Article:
Photo by Margo Tamez, Copyright Holder. May not be reproduced without permission.





Post #2: Margo Tamez, An Nde' Woman and Hada'didla-Konitsaii Nde' Clan Member of El Calaboz Rancheria Responds (Post #1 in this series)
[Note: A large portion of this piece was originally posted on August 24,, 2011 to the NAIPC/North American Indigenous Peoples' Caucus List Serve]

Introduction
Ha'shi?, Greetings to all.
I wish to address the issue of the Indigenous Peoples' efforts to resist further encroachment by exploitative extraction, specifically in regards to the 'Tar Sands'/Oil Sands extractions in Indigenous Peoples' traditional territories and Indigenous Peoples' resistances to ongoing violations of human rights, and transgressions and disrespect for the fundamental and minimal standards agreed upon by member States of the United Nations, as articulated in the UN Declaration on the Rights of Indigenous Peoples. The aggression against Indigenous Peoples by settler governments of Alberta and Canada, and the involved corporations, not limited to TransCanada Corporation and Keystone XL, (as I will share below in my discussion about the pipeline, refinery and impacts in Texas and Nde' traditional territory) are a grave concern of Nde' peoples, chiefly chief traditional authorities, clan leaders, elected leaders, and our related Indigenous relations throughout the Texas and northeastern Mexico region. Furthermore, I am concerned about, and will address herein, the still generalized 'hints' to the impacts on Indigenous Peoples in traditional territories unceded by Indigenous Nations across the (current-day) U.S., and specifically will turn my attention to the 'receiving' refinery sites in South Texas, Lower Rio Grande Valley, and northeastern Mexico. These directly impact Nde' peoples, peoplehood, human rights, and self-determination.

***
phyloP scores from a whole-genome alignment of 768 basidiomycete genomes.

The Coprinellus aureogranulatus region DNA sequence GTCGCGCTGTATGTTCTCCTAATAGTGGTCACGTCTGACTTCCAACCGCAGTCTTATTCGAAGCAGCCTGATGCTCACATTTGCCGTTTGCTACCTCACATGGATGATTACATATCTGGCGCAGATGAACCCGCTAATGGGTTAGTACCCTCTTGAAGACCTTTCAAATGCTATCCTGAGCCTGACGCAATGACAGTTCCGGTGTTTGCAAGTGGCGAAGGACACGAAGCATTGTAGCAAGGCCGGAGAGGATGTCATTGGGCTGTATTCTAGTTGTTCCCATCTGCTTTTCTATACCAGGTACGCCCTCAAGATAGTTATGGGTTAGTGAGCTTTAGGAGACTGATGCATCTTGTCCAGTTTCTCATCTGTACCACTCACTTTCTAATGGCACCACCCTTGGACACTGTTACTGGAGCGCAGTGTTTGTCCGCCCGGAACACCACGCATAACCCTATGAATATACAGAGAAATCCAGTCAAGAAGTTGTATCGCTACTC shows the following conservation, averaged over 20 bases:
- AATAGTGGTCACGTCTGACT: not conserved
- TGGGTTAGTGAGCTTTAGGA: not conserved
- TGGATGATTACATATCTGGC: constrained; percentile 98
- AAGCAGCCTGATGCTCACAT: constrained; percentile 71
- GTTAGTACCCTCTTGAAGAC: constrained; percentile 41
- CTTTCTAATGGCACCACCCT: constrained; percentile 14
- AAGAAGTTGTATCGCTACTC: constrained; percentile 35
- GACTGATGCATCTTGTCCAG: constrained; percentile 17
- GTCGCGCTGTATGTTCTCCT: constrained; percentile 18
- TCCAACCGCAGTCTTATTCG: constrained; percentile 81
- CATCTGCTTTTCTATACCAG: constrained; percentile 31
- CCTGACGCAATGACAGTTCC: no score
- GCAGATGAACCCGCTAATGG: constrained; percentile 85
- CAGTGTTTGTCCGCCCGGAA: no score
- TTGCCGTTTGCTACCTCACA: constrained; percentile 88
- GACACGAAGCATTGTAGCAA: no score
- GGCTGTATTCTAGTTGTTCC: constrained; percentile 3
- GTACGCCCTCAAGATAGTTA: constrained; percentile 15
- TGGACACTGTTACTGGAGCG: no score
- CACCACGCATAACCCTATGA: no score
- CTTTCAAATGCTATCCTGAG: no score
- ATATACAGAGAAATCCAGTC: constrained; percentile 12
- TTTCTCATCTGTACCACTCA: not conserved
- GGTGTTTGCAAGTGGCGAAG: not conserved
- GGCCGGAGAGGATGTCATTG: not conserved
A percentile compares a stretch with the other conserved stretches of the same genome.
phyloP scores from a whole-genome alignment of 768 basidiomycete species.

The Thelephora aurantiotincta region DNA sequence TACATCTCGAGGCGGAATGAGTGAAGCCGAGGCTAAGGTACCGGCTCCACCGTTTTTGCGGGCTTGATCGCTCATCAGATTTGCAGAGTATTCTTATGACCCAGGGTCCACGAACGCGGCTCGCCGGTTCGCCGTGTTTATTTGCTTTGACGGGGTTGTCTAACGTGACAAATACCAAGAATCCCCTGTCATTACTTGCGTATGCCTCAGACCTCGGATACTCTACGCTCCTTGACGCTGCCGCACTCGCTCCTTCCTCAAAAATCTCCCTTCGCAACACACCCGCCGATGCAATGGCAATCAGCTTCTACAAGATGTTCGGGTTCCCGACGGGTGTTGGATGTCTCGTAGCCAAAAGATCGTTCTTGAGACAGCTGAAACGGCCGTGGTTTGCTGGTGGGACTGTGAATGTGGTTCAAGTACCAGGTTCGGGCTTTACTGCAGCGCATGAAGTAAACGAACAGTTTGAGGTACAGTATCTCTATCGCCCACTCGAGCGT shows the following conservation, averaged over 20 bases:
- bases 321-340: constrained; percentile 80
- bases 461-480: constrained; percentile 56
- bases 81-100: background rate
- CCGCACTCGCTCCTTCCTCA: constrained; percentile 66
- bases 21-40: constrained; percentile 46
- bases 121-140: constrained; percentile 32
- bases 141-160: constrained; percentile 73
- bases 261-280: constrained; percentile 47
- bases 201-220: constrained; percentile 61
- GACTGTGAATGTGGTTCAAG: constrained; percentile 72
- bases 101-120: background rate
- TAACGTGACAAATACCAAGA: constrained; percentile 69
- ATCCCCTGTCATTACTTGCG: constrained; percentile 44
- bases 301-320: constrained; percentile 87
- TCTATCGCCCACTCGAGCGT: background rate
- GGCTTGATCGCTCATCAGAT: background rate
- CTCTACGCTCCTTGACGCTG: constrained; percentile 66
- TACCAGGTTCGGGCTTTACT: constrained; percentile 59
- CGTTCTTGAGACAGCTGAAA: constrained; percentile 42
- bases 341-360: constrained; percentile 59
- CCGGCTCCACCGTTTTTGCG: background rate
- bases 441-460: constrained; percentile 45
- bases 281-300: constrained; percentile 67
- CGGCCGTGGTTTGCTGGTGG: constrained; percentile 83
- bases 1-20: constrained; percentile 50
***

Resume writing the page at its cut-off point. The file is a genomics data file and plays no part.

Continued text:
I wish to weigh in on the still under-examined and under-analyzed impacts upon the Indigenous communities in (current day) South Texas and northeastern Mexico, where the Canadian, U.S., and Texas government officials, powerful dominating ruling elites--who are direct, lineal descendants of the settler society, with long-standing TEXAS-based policy-making in favor of a militarized and violent policing to repress the self-governance and recognition of Indigenous Peoples in Texas, as well as institutional organizations and certain 'citizen' groups--have been working vigilantly in support of TransCanada corporation, interest-holders (which, as of today also includes Hillary Clinton and some of her top aides along her career trajectory).

Local Contexts:
Throughout July and August, 2011, in El Calaboz Rancheria, and traditional territories of Hada'didla and Konitsaii Nde', along the Texas-Mexico border,"El Calaboz Rancheria Gathering on Indigenous Knowledge, Lands, Territories and Human Rights" witnessed and documented the construction of a mega-project the Indigenous Peoples and representatives who gathered during the infrastructure for the large-scale transportation of what we construe will be not only oil, but also other extracted elements, such as uranium, which is being targeted once again by U.S. government and corporations.